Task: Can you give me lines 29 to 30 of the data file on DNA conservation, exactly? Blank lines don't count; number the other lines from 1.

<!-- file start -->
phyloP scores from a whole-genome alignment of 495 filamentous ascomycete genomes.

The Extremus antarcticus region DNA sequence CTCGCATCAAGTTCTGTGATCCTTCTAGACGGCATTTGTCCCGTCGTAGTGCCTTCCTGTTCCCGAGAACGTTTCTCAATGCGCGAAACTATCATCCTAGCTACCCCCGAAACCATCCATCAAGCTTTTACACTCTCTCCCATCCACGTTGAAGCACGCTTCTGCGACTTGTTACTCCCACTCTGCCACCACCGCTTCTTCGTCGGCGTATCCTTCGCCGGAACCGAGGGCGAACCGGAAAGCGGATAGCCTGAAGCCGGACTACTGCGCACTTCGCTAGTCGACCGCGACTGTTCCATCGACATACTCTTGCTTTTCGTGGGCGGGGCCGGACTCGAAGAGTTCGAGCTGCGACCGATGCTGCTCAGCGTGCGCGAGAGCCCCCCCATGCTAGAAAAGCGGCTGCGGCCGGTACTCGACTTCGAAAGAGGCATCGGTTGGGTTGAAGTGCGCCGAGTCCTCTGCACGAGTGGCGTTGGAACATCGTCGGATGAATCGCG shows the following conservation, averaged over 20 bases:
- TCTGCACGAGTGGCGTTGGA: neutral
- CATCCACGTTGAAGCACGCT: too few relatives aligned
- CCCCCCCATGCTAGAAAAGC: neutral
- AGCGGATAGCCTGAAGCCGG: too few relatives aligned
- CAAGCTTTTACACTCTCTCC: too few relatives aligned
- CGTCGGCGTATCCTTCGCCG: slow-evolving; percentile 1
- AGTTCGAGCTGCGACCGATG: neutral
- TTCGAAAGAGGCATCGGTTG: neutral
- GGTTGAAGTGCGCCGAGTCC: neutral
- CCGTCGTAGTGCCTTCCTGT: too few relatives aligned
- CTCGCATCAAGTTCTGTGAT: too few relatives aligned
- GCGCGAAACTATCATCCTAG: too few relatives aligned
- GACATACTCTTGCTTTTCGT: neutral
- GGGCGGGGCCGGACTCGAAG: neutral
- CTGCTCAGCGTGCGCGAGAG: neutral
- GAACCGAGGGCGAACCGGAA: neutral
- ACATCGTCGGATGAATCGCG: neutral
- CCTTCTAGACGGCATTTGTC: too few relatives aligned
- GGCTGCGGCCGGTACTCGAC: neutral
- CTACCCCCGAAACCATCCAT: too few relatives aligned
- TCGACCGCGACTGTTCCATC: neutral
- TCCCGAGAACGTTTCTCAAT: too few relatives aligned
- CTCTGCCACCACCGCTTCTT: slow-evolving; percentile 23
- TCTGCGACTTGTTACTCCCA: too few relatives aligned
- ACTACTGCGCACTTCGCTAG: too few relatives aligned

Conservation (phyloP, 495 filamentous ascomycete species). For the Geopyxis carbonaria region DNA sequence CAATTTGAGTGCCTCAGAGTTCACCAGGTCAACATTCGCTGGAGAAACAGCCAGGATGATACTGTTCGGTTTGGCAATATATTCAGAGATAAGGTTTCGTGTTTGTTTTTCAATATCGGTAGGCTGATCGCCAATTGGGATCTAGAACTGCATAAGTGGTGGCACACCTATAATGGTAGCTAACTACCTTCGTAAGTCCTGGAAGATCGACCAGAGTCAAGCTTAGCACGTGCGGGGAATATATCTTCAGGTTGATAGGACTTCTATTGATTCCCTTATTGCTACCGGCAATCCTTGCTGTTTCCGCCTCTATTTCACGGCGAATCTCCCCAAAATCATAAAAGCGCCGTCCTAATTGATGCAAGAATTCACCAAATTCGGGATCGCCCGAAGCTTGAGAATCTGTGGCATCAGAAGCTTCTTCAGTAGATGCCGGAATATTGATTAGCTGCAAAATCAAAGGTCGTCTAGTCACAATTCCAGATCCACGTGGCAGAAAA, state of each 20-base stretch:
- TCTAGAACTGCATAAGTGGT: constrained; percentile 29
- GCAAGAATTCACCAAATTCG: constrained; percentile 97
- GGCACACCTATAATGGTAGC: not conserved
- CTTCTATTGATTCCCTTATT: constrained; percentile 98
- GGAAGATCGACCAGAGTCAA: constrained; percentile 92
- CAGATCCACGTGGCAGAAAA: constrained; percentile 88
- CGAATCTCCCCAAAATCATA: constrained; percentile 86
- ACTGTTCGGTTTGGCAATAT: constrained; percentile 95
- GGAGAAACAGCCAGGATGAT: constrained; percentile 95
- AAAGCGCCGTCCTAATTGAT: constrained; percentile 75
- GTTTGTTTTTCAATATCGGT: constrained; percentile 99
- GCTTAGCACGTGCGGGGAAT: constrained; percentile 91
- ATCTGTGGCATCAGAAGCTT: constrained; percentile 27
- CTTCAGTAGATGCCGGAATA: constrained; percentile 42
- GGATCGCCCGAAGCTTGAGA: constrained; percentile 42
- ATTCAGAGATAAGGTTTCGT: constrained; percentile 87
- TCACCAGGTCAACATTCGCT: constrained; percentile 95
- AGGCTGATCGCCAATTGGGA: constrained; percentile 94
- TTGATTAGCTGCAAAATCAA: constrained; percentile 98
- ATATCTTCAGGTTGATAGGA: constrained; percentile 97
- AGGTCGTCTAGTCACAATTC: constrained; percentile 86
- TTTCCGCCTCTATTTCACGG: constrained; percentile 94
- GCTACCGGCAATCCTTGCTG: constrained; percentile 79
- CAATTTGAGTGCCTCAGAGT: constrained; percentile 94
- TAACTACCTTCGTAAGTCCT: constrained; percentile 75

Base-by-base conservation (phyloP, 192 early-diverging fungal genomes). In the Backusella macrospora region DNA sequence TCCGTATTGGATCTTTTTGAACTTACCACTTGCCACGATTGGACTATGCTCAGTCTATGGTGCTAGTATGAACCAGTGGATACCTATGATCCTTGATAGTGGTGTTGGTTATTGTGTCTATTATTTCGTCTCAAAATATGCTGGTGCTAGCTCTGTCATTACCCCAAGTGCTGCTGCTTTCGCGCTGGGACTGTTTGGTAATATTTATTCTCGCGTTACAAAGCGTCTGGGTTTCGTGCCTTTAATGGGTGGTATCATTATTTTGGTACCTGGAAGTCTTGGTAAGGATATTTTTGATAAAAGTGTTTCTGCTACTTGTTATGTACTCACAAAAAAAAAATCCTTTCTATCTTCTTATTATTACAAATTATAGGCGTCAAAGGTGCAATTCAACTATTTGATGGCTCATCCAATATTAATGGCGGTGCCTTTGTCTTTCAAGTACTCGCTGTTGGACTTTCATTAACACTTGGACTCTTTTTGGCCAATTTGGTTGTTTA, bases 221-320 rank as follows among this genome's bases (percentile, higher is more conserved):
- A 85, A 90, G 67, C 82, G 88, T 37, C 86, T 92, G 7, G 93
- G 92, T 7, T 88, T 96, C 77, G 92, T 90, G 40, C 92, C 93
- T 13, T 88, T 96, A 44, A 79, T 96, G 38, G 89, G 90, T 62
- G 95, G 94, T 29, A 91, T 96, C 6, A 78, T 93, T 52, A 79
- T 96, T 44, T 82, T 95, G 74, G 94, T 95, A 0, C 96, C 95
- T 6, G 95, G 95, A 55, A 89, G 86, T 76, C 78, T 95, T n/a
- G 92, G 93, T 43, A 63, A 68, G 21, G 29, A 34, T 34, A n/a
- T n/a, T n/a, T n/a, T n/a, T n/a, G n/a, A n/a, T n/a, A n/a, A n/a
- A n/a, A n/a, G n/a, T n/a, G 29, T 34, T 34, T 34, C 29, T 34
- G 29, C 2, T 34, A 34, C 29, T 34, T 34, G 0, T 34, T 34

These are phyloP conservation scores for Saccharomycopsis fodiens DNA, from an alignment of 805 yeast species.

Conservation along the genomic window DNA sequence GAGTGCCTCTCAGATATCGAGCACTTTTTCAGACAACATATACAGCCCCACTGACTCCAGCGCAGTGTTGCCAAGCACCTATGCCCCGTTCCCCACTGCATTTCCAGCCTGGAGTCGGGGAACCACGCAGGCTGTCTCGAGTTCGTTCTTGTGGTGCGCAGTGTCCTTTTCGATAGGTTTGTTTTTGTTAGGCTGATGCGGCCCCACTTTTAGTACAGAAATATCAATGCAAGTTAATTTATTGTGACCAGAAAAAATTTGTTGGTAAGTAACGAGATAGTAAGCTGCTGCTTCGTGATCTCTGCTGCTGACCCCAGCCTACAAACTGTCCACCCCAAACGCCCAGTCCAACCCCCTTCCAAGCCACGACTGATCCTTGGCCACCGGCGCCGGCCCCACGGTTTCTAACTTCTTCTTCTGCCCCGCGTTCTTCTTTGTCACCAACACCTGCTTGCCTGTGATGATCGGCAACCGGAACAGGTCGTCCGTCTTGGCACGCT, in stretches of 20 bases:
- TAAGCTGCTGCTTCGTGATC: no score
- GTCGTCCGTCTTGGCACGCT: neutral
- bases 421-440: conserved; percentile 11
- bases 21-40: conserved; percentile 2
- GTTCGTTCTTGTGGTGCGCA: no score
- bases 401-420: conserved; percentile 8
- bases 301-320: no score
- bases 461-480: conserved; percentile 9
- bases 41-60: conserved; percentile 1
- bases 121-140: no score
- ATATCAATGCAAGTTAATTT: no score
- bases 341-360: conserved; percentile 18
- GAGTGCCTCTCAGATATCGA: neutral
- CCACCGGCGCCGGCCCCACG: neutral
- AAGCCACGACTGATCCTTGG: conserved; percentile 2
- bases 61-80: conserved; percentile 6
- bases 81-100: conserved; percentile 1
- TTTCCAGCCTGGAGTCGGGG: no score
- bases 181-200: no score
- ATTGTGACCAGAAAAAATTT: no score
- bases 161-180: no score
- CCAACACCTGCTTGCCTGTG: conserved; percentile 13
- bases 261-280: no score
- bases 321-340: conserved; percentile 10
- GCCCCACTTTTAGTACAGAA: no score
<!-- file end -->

- TCTAGAACTGCATAAGTGGT: constrained; percentile 29
- GCAAGAATTCACCAAATTCG: constrained; percentile 97